Practical Information

Cyprus, the island of Aphrodite, is the third largest island in the Mediterranean Sea and one of its most popular tourist destinations. According to legend Aphrodite, goddess of beauty and love, ‘rose from the foam of sea’ off the coast of Cyprus. Cyprus is located in the Eastern Mediterranean south of Turkey and west of Syria and Lebanon and is known internationally for two very different reasons. First and foremost it is an extremely popular holiday destination, thanks to its excellent warm climate, wonderfully hospitable people, first-rate hotel accommodation, delicious cuisine and its safe, friendly environment.


Wildlife can be seen in Troodos mountains, as well as Larnaca salt lake, Akrotiri salt lake and undoubtedly Akamas national park. Moufflon, which is a national symbol of Cyprus is protected and can be seen in Paphos forests towards the Troodos Mountain.


Cyprus has two official languages: Greek and Turkish. In addition to these languages and according to European Commission, 76% of the population of Cyprus speaks English, 12% speak French, and 5% speak German.


Cyprus has a subtropical climate with very mild winters (on the coast) and warm to hot summers. Snow is possible only in the Troodos Mountains in the central part of island. Rain occurs mainly in winter, with summer being generally dry. Cyprus has the warmest climate (and warmest winters) in the Mediterranean part of the European Union.[citation needed] The average annual temperature on the coast is around 24 °C during the day and 14 °C at night.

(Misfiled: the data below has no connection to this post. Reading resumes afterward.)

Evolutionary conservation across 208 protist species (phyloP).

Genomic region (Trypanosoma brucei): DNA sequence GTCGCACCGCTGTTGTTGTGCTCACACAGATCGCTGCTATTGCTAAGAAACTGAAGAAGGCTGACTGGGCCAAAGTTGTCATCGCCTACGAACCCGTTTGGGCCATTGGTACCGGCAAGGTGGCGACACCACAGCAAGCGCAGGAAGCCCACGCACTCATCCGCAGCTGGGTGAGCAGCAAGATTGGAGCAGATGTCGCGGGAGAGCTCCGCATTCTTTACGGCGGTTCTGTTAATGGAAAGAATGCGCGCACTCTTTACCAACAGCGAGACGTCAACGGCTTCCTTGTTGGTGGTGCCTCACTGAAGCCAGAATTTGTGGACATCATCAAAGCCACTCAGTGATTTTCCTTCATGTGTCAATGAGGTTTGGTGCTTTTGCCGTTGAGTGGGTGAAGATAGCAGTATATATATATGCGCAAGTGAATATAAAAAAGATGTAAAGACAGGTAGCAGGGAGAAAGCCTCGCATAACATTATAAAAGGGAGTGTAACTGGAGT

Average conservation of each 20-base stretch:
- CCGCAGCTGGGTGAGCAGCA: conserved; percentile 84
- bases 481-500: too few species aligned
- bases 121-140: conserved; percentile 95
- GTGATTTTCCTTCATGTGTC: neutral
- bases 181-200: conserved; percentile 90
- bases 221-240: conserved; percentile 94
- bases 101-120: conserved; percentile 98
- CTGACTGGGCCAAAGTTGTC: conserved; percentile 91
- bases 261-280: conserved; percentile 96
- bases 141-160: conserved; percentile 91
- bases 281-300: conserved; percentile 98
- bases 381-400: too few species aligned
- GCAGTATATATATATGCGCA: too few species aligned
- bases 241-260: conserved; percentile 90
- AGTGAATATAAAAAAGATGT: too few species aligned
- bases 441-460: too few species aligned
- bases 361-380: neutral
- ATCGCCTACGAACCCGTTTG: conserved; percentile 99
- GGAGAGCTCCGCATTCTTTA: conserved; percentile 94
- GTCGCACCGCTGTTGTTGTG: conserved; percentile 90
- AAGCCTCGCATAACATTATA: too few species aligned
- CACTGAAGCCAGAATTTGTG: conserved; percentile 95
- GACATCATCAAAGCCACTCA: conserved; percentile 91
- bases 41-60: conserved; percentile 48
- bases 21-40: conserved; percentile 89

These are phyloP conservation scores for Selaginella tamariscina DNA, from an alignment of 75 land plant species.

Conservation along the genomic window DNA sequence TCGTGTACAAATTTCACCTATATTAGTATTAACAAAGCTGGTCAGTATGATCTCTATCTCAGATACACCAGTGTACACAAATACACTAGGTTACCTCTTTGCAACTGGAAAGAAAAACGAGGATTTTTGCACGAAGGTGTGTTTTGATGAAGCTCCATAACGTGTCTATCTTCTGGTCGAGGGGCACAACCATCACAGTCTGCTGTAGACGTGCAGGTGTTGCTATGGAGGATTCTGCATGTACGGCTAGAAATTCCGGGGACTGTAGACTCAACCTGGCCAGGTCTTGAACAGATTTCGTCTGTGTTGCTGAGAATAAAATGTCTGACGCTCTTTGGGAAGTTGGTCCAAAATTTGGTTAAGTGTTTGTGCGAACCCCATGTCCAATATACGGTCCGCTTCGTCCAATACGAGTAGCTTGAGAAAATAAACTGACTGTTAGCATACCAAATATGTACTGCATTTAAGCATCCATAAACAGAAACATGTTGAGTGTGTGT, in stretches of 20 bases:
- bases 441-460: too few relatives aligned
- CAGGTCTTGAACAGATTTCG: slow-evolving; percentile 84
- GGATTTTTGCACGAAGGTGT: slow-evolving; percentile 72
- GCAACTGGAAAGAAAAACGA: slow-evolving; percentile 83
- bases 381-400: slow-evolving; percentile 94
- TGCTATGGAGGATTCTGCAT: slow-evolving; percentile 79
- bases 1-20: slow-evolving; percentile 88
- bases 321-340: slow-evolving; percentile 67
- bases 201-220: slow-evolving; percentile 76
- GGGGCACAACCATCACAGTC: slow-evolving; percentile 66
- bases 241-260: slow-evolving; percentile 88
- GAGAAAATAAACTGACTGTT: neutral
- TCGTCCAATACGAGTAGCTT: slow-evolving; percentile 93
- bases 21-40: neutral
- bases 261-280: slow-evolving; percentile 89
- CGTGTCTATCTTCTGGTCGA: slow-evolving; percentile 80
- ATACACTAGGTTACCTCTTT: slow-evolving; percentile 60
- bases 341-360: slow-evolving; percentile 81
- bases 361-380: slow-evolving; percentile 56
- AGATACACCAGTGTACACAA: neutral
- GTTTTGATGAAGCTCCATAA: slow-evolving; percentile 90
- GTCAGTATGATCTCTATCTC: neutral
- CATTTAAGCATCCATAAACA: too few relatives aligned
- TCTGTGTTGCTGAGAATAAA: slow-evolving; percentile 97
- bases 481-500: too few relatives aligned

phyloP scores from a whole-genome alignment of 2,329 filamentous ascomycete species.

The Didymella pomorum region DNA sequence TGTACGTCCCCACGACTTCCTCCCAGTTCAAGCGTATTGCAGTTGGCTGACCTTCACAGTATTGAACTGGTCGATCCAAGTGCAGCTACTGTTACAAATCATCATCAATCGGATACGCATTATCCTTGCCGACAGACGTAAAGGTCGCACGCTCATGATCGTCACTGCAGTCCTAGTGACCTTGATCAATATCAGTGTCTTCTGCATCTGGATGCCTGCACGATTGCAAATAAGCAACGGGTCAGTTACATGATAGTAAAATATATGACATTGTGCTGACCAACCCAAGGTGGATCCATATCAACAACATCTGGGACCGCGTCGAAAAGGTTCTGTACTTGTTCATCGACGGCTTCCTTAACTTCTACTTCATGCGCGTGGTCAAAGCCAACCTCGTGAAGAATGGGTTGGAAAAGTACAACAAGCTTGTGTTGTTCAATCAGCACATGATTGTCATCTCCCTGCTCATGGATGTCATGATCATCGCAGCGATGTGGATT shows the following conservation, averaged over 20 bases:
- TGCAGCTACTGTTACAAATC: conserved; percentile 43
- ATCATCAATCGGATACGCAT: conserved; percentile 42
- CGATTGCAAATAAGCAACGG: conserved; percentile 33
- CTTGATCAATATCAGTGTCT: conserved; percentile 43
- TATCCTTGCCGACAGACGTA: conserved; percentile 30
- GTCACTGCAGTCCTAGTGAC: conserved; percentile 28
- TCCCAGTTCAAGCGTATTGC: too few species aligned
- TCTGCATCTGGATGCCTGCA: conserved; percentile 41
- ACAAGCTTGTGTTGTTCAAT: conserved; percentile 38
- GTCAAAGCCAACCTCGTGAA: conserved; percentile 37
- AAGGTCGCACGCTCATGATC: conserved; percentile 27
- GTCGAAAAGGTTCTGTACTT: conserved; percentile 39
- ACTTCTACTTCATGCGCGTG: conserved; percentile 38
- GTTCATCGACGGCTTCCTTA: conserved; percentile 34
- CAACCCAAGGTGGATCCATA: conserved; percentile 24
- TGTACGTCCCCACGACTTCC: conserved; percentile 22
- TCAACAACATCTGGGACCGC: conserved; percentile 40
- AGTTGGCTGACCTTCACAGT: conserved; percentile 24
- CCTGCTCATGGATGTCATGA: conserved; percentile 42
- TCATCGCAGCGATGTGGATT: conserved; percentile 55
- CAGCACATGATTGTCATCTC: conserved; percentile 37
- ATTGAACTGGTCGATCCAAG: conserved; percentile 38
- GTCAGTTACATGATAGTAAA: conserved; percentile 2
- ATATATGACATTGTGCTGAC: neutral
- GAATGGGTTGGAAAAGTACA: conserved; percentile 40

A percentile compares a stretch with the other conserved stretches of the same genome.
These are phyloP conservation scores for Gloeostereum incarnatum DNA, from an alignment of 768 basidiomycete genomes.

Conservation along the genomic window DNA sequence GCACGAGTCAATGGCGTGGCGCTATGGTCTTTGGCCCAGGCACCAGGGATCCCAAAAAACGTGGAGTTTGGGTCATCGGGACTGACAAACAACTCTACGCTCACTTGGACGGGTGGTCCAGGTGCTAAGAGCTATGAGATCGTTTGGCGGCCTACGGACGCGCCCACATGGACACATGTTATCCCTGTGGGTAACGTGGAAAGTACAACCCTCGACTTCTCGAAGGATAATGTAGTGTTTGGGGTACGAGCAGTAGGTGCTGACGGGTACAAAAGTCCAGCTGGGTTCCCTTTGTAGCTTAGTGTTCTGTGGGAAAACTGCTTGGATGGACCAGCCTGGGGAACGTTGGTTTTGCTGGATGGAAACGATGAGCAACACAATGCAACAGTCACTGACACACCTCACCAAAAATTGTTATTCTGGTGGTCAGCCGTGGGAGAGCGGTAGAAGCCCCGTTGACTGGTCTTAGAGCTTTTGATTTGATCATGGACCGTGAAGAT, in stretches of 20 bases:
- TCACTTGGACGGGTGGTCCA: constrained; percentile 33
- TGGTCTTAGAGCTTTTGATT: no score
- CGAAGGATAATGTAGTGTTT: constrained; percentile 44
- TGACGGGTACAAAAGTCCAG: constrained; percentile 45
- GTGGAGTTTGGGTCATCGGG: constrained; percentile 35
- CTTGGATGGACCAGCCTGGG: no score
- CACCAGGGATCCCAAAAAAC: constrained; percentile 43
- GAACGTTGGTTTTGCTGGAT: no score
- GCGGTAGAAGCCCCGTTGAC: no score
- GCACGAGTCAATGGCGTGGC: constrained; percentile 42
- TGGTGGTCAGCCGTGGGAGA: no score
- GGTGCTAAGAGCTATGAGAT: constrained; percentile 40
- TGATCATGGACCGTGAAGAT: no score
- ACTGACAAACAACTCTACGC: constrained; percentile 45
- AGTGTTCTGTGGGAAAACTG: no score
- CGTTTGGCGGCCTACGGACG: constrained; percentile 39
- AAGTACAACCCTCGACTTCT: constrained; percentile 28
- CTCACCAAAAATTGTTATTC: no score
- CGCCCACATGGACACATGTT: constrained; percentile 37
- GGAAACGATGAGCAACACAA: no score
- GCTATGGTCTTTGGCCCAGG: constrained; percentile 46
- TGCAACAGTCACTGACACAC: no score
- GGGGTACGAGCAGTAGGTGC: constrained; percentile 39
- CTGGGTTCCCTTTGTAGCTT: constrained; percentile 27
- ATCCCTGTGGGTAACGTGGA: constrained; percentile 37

Cars drive on the left hand side of the road the same as the UK, and car hire is available locally at the bay and in the village.

The local currency is the euro. Check here for the current exchange rate of the euro.

The traditional Cypriot meal is the 'meze' which consists of many dishes like stifado, koupepia, delicious dips, tavas, moussaka, chiromeri, fresh olives etc. All these are enjoyed along with the island's excellent wines. Halloumi, Cyprus popular cheese enjoys high popularity worldwide. It is commonly served as an appetizer either fresh or grilled.

In addition seafood is also popular in a typical Cyprus meal and it includes sea bass, octopus, squid, red mullet etc. Cucumber and tomato are used widely in salads. Common vegetable preparations include potatoes in olive oil and parsley, pickled cauliflower and beets. Other traditional delicacies of the island are charcoal-grilled lamb, souvlaki (pork and chicken cooked over charcoal), and sheftalia. Pourgouri is the traditional rice of Cyprus other than bread, and is used to make the Cypriot delicacy koupes.

Fresh vegetables and fruits are common ingredients in Cypriot cuisine including green beans, cucumbers, lettuce, carrots, tomatoes etc. as well as pears, nectarines, apples, mandarins, figs, grapes, oranges, cherry, strawberries, watermelon, melon etc. Cyprus is also well-known for its desserts.


Here's a list of the typical Cyprus Cuisine


Food of Cyprus